Conference combines urban planning with health policy

In the future, it may be possible to improve disease conditions such as obesity and diabetes by changing the way neighborhoods and communities are planned.

Designing areas that allow for easy walking and biking, as well as access to fresh, healthful foods may improve the health and the economic status of its residents. 

The economic benefits of designing healthy communities is the focus of this year’s Capital Area Planning Conference. The day-long conference will be held Oct. 30 from 8 a.m. to 5 p.m. at Monona Terrace. Registration is $40.

Now in its second year, the conference is organized by Capital Region Sustainable Communities (CRSC), a partnership of local government planning entities, local businesses and non-profit groups.  The conference aims to reach a wide, intersecting audience - government officials, architects, planners and builders, community based organizations and members of local communities.

Bridgit Van Belleghem, one of the primary organizers of the conference, says building communities that emphasize mobility and access to healthy food, brings about a greater return on investment than traditional subdivisions.

Cities can achieve this in part by incorporating a focus on health into all development policies, from community plans to zoning ordinances. When individuals live a healthy lifestyle to begin with, the costs of hospitalizations and running treatments can go down in the long run.

“In 2010 the county (Dane) saw about $204 million expended on diabetes hospitalizations,” Van Belleghem said. “Diabetes is a preventable disease (in most cases). So we are causing that either by creating places where people can’t walk around and feel energized, or by creating ‘food deserts’ where people can’t get fresh food or cook fresh food.” 

This “health in all policies” model is used in Kane County, Ill, just outside of Chicago. Officials from the local department of health will present on their experience implementing the model.

The conference also features speakers from UW Health, representing the Coalition for Obesity Prevention (Dane County), who will talk about “participatory photo mapping.”  Members of a community can participate in improving the health status of their neighborhoods, by photographing areas that are serve as barriers to their mobility. For instance, areas where residents cannot cross the street or where parents cannot walk with a stroller. They may also identify “food deserts,” says Van Belleghem; areas where there is no access to healthy food.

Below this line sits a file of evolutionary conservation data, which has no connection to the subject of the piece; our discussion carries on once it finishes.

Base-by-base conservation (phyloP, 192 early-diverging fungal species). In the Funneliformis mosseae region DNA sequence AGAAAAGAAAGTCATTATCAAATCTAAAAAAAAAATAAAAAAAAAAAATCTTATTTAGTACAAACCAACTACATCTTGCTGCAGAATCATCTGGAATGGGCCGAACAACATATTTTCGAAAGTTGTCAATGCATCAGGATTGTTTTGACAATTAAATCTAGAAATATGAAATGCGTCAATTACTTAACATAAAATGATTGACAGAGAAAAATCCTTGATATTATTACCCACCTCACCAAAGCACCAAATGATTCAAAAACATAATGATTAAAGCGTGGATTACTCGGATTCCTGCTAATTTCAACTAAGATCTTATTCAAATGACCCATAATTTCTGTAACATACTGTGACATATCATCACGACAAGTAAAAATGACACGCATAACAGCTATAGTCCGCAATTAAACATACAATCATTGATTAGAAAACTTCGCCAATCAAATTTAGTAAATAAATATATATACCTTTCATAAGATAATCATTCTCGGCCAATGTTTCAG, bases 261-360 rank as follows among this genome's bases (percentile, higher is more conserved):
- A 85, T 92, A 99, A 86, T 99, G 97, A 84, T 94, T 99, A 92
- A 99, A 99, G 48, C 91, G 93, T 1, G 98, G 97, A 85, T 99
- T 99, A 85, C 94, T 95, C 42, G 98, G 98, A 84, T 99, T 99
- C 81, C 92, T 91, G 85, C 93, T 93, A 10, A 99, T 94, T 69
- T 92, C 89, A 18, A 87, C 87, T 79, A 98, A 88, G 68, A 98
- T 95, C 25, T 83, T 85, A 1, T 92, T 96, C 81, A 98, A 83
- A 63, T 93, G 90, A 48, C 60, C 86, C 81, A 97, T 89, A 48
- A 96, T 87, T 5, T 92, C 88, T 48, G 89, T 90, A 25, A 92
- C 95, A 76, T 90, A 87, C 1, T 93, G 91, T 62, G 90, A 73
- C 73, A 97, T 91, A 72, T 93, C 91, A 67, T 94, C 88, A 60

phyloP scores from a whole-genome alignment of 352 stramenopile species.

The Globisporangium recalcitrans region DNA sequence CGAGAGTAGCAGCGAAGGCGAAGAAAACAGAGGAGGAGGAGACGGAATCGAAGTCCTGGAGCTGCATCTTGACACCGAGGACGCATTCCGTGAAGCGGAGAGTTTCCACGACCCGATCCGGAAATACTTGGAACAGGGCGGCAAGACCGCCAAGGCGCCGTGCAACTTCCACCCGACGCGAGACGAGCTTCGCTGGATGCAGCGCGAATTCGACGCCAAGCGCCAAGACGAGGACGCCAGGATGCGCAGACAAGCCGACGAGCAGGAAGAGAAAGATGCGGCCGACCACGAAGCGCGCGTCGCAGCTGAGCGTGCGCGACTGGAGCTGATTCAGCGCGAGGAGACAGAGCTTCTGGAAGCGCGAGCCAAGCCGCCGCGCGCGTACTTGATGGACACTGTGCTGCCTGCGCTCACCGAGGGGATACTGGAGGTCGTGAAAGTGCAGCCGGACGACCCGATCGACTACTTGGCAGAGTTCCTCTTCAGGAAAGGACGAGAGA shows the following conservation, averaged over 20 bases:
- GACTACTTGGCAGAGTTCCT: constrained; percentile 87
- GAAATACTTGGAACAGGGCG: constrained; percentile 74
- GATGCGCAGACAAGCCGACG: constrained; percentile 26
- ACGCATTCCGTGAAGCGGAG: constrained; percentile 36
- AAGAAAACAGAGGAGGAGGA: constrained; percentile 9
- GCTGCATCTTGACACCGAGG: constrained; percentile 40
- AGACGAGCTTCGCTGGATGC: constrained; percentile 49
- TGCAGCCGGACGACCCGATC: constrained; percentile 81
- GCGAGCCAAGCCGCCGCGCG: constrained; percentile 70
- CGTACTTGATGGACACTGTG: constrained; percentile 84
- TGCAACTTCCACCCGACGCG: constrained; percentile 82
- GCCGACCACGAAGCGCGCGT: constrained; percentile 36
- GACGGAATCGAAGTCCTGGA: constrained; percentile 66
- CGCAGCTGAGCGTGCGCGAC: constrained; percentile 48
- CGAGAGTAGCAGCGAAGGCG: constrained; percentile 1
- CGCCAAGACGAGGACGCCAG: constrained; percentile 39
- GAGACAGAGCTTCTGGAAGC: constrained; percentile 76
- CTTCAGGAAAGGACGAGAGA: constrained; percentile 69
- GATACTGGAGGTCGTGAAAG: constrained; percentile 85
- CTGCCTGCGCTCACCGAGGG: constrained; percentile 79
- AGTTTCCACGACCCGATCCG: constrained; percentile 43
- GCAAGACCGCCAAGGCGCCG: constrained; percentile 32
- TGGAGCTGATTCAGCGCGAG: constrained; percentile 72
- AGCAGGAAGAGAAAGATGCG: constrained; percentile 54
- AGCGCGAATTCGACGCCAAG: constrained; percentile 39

As a part of its goal to create conversation and initiate action, the conference will also host a ‘Lightning Round’ where the goals developed by the CRSC over the past few years will presented.  Conference attendees can participate and give feedback.

Van Belleghem sees the conference as a point where those have the power to make decisions merge with those who are impacted by those decisions.

“Our goal is to get all this (information) out there and hope that people will run with it,” she said.


"Diabetes is a preventable

"Diabetes is a preventable disease (in most cases)." Liar! A 20-year randomized controlled study of diet and exercise in 577 adults with impaired glucose tolerance claimed that those in the combined lifestyle intervention groups had a 51% lower incidence of diabetes during the active intervention, a similar figure, and a 43% lower incidence over 20 years. But, "The average annual incidence of diabetes was 7% for intervention participants versus 11% in control participants, with 20-year cumulative incidence of 80% in the intervention groups and 93% in the control group." And, "There was no significant difference between the intervention and control groups in the rate of first CVD events (HRR 0.98; 95% CI 0.71-1.37), CVD mortality (0.83; 0.48-1.40), and all-cause mortality (0.96; 0.65-1.41)." 80% versus 93% is less than impressive "prevention." But this is all that their trumpeted lower incidence amounted to!

And the recent randomized controlled study of weight loss and exercise which flopped so resoundingly at preventing heart disease in 5145 overweight diabetics that they called it off. (Cardiovascular Effects of Intensive Lifestyle Intervention in Type 2 Diabetes. The Look AHEAD Research Group N Engl J Med 2013;369:145-154.)